Lately though, the writing has been pressing on me, memories lingering in my consciousness.  The stories of my time there, my relationships with the women I taught, and observations about the system constantly break the surface, jarring me with their presence.  I can shove them back under, but they are still there. I’ve asked the non-intellectual part of my being to grieve and celebrate this enormous transition and it’s been thrilled to comply, so I’ve been processing mainly through art these several months.  But as much as I love exploring drawing and illustration for emotional release, I cannot tell these stories through that art.  Words are my medium, and the words are softly demanding my attention.

I just don’t know how to start again.

Being away from all that pain and suffering makes it less immediate, and reduces the feeling of urgency.  That voice that demanded, constantly, that I let people KNOW and do my part to change the system has quieted.  It rouses occasionally, but it is lackadaisical, at best.  I’ve stepped away from all the information sources that used to stimulate my awareness,  deliberately choosing to set all that pain to the side.  It is a position of privilege, but I cannot bring myself to feel shame or guilt about this choice.

I feel light and happy and safe. Work doesn’t feel like much work, it’s a delight to do something less fraught, where a mistake won’t mean drastically increasing someone else’s suffering.  This new path is a great gift, and all I want to do is enjoy the days, do art, and drift.  Even thinking about writing that story feels hard.

I’ve realized that almost all the writing I do is somehow related to suffering – to trauma and oppression and the misery of the world.  When I think about writing a memoir, whether it’s about CCCF or not, my thoughts focus on the sad and miserable things that brought me to where I am today.  How do I write about all of those things – feelings, events, circumstances, choices – without putting myself back in that grueling, grunting space?  It’s not a matter of self-judgment, it almost feels like self-preservation.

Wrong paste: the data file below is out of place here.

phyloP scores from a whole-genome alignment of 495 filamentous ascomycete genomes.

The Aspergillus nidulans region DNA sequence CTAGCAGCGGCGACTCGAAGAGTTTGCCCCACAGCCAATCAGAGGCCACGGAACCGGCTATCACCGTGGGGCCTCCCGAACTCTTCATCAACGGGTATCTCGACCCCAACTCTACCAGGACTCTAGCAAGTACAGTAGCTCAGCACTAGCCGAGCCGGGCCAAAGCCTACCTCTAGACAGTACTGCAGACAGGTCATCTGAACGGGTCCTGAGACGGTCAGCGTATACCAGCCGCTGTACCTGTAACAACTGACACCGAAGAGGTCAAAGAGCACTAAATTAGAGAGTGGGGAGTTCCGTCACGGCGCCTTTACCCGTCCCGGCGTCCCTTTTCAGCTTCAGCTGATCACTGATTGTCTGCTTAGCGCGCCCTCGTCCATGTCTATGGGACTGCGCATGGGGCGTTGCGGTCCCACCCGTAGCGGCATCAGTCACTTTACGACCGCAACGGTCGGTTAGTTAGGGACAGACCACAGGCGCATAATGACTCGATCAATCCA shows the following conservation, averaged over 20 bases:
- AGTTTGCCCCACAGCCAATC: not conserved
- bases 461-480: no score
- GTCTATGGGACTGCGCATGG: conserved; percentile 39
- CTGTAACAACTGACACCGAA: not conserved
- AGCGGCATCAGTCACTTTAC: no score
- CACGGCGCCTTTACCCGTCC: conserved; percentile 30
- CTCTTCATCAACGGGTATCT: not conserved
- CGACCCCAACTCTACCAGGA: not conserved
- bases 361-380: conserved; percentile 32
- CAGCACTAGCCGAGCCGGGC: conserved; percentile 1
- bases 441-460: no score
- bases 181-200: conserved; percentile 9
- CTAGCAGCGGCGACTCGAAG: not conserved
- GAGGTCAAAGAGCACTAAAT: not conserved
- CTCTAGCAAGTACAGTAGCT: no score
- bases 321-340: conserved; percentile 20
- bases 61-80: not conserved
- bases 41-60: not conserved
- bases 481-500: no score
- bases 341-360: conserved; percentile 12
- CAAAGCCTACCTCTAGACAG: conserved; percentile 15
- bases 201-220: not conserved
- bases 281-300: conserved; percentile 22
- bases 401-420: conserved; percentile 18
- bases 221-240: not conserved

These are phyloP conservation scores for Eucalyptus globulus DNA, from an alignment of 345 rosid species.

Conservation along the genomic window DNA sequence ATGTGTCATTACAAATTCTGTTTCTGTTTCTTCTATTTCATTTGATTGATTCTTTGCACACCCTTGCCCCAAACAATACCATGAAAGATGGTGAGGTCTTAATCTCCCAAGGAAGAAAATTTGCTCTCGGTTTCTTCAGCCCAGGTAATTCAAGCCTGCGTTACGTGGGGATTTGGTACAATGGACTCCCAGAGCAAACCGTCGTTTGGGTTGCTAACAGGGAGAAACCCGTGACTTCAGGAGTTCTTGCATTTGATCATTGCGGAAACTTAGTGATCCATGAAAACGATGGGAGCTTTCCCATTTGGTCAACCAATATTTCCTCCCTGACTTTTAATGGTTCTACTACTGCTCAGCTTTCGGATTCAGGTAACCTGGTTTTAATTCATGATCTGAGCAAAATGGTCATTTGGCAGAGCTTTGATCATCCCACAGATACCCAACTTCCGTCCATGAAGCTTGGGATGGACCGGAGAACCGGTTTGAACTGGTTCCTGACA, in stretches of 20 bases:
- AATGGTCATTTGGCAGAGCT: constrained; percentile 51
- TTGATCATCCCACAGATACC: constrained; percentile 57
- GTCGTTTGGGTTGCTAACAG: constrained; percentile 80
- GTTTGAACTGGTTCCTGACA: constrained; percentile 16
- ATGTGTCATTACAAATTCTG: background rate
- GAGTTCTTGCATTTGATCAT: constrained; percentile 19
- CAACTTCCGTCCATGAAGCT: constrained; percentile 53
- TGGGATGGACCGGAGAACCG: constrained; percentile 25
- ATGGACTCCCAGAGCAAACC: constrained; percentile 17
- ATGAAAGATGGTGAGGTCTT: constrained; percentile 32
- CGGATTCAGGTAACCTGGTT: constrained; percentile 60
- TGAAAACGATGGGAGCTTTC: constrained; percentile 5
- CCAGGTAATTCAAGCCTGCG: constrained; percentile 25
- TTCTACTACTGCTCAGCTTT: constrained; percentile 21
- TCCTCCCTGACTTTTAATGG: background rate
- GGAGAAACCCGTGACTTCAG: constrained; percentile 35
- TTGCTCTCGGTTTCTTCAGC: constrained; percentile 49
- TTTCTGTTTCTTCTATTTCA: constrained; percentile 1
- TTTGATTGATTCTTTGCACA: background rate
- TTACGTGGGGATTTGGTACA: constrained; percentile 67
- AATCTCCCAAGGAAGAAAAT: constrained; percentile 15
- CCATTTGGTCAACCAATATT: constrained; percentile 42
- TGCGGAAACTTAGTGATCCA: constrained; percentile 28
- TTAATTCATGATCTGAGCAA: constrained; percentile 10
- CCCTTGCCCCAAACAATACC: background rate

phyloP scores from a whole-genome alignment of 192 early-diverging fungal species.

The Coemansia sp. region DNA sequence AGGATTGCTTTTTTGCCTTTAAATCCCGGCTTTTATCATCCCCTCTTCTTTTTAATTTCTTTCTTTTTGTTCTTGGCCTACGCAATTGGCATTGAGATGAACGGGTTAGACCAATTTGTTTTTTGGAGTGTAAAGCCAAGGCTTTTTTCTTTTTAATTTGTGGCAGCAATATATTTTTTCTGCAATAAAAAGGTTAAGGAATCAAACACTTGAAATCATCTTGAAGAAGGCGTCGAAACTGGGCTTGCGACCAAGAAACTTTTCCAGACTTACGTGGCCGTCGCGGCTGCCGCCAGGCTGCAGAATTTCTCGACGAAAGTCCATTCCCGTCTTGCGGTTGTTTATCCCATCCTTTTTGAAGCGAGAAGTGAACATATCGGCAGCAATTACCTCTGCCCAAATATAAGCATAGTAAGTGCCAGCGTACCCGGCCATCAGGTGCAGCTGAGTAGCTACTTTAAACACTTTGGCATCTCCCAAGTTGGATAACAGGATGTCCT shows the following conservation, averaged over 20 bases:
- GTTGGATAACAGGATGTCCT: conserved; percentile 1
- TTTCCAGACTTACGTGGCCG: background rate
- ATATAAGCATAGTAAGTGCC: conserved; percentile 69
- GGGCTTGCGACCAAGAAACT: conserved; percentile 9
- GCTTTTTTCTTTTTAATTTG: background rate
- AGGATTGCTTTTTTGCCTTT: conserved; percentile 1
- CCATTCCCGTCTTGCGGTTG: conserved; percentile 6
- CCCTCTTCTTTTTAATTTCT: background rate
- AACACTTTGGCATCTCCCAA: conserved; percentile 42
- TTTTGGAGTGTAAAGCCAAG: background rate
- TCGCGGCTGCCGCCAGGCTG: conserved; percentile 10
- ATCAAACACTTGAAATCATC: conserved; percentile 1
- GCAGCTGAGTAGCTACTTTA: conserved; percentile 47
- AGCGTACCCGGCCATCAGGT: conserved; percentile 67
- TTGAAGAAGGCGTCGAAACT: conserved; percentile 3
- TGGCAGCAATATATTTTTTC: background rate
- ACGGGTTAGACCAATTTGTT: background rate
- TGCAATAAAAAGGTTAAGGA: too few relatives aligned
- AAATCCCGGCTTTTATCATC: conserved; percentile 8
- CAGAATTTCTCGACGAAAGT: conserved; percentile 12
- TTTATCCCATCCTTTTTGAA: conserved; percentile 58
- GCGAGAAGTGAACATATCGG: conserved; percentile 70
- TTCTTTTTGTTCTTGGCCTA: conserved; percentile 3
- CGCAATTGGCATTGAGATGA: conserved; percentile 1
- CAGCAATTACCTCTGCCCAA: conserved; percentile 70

How do I stay connected to this precious gift of light and space and relief if I’m writing about those pain-soaked years?  I know they are part and parcel of who I am, but I’m ready to write a new story about myself.  How do I hold this new facet, and gently touch and release the old?

Figure vomiting words
Give It Up

The Basest Discourse

Even taking remarks made by the Democratic candidates with a giant teaspoon of salt, I am saddened and disheartened.  Although it’s almost impossible to know what was actually said, or to trust the media at all, it’s glaringly obvious that Trump’s candidacy has already done incredible harm to our country.  Among Trump’s multitude of attributes is his ability to bring out the absolute worst in anyone and anything.

It’s like a +500 Miasma of the Monstrous – a soul-crushing, anti-decency superpower.

He brings out the basest, crassest, and most fear-riddled primal instincts in those who agree with him, but that’s not the worst.  He also brings out the most disgusting, reprehensible aspects of those of us who disagree with him.  I’ve watched the endless parade of blaming, shaming, nose-picking, name-calling, schoolyard insults rolling across all of my social media feeds, and not all of it is directed at Trump.

It’s as if his presence, in and of itself, has poisoned the entire well, rendering all of us incapable of decency or civility.

In no way am I saying that he is qualified to lead this country, in any way that would make us or the world better.  In no way is he qualified, capable, or even interested in such a task.  He is interested in controlling as many people as possible, making them jump, watching them race around after their own tails, and we’re all obliging him.  It would be easy to blame it all on the media and every media outlet in this country bears a significant share of the blame for giving him the attention he so desperately craves.

But “the media” doesn’t make the memes and videos and “the media” doesn’t come up with all the coarse jokes and bathroom humor we’re throwing around.  We’ve allowed ourselves to be pulled into a giant shit pile, and we are wallowing with abandon.  Democrats are railing at each other in the same awful way they’re railing at Trump, to the point of threatening to sit out an election if their Chosen One isn’t selected as the nominee.

Where we choose to focus our attention matters.  What we choose to accept as important, as significant, matters.  How we choose to interact with those who disagree with us matters.  How we conduct ourselves, especially as we select our leaders, matters.  That the rest of the world is watching us, speechless at our reckless, thoughtless, and immature behavior matters.  That we are causing increasing harm to our identity as a nation while this man chuckles himself to sleep every night, matters.

We are human.  One of our greatest gifts is our freedom of will, our freedom to choose to be better, to treat each other with dignity and respect, even when we are afraid or angry. Using tactics of hatred and aggression to tear down Trump and his supporters will only result in a nation full of hatred and violence, regardless of who is elected.  I know it is hard to consider courtesy, or kindness, when emotions run high, but I see a grim future if we don’t at least try.

kindness